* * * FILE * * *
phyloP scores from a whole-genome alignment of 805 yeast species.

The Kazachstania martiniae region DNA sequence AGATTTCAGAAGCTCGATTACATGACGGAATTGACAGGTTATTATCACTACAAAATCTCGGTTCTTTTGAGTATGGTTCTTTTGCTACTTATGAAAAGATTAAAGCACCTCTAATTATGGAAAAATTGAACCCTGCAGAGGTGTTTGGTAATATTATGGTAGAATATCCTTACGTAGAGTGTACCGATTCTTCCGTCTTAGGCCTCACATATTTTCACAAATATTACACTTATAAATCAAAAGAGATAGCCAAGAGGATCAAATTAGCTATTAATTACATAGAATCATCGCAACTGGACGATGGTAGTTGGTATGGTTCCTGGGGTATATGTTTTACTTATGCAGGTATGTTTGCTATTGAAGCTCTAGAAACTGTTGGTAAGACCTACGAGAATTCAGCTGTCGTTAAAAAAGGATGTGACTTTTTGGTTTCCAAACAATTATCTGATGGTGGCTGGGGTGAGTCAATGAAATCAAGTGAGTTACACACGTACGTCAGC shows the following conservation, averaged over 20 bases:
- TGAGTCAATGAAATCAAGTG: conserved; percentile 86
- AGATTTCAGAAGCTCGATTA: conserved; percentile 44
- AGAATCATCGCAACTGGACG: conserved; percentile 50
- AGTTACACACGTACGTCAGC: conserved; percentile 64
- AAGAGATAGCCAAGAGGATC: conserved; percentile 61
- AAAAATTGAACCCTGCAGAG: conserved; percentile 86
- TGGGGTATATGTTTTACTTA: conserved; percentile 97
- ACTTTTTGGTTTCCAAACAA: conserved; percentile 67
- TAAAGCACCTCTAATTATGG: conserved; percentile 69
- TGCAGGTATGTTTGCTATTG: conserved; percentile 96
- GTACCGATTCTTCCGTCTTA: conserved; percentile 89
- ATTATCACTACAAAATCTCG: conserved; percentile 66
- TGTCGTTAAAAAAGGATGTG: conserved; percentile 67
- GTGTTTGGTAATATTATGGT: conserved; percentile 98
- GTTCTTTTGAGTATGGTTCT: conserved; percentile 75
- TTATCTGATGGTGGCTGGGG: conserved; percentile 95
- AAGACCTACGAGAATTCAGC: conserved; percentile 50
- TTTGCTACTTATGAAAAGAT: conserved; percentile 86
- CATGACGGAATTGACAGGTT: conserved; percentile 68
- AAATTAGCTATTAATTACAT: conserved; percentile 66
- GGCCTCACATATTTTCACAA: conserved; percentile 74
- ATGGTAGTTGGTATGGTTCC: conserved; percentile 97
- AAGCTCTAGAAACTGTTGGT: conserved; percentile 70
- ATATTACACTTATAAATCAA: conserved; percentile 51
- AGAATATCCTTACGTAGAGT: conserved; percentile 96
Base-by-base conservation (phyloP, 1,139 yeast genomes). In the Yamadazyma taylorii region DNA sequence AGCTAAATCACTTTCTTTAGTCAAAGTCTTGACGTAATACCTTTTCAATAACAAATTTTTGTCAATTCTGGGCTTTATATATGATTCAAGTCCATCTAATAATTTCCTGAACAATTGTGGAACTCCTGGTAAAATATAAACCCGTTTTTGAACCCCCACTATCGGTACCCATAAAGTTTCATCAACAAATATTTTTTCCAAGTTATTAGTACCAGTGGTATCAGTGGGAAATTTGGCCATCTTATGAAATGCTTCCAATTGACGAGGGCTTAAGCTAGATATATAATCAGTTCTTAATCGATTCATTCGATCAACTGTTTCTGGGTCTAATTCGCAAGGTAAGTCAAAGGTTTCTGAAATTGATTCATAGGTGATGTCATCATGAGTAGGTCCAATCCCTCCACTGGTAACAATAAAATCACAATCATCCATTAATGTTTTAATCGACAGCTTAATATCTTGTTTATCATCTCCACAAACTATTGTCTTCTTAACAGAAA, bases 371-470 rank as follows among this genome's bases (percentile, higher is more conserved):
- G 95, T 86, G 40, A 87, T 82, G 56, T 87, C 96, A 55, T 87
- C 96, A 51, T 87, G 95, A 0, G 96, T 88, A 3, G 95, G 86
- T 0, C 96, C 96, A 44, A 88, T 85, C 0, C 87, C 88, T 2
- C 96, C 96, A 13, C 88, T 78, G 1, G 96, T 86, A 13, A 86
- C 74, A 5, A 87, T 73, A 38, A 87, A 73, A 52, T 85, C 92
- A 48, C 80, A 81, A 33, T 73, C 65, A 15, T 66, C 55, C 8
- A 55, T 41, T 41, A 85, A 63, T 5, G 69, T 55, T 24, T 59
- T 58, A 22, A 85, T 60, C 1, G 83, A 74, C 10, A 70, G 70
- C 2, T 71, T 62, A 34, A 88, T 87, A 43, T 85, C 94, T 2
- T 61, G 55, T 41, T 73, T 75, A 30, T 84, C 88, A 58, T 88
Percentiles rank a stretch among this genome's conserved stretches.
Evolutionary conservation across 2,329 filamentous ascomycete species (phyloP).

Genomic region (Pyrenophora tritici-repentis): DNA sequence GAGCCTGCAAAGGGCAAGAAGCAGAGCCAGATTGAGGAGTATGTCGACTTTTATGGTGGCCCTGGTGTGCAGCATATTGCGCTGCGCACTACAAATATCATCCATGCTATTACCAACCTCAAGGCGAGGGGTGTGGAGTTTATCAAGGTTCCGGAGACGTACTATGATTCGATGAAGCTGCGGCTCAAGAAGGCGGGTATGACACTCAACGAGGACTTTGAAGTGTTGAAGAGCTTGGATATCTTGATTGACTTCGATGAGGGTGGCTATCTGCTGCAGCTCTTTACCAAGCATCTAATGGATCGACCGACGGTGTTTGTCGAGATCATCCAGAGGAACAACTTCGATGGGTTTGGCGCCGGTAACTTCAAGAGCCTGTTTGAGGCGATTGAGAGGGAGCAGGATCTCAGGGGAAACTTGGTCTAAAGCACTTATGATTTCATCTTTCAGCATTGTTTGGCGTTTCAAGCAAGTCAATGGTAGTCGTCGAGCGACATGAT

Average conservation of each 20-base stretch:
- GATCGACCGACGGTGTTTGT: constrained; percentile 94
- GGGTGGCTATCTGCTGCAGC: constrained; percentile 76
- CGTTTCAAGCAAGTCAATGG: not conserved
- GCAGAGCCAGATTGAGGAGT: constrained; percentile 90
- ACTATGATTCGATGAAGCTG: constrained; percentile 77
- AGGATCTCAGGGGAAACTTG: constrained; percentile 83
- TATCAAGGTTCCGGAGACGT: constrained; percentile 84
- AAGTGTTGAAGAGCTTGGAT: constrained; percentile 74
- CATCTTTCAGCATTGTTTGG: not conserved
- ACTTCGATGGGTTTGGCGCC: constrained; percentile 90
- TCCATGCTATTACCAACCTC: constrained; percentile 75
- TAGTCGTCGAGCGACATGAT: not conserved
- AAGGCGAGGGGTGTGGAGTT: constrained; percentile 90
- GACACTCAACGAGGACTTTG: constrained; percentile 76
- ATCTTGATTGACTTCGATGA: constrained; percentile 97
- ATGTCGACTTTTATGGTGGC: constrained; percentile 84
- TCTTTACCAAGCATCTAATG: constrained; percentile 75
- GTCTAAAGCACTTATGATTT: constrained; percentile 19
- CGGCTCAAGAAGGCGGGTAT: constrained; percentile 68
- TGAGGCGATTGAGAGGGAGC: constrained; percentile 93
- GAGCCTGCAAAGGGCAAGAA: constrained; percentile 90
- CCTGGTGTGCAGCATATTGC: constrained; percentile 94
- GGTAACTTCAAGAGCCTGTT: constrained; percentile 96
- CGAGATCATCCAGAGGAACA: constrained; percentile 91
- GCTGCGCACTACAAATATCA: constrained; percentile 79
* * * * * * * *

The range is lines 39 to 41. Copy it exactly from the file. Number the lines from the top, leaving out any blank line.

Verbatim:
Percentiles rank a stretch among this genome's conserved stretches.
Evolutionary conservation across 2,329 filamentous ascomycete species (phyloP).

Genomic region (Pyrenophora tritici-repentis): DNA sequence GAGCCTGCAAAGGGCAAGAAGCAGAGCCAGATTGAGGAGTATGTCGACTTTTATGGTGGCCCTGGTGTGCAGCATATTGCGCTGCGCACTACAAATATCATCCATGCTATTACCAACCTCAAGGCGAGGGGTGTGGAGTTTATCAAGGTTCCGGAGACGTACTATGATTCGATGAAGCTGCGGCTCAAGAAGGCGGGTATGACACTCAACGAGGACTTTGAAGTGTTGAAGAGCTTGGATATCTTGATTGACTTCGATGAGGGTGGCTATCTGCTGCAGCTCTTTACCAAGCATCTAATGGATCGACCGACGGTGTTTGTCGAGATCATCCAGAGGAACAACTTCGATGGGTTTGGCGCCGGTAACTTCAAGAGCCTGTTTGAGGCGATTGAGAGGGAGCAGGATCTCAGGGGAAACTTGGTCTAAAGCACTTATGATTTCATCTTTCAGCATTGTTTGGCGTTTCAAGCAAGTCAATGGTAGTCGTCGAGCGACATGAT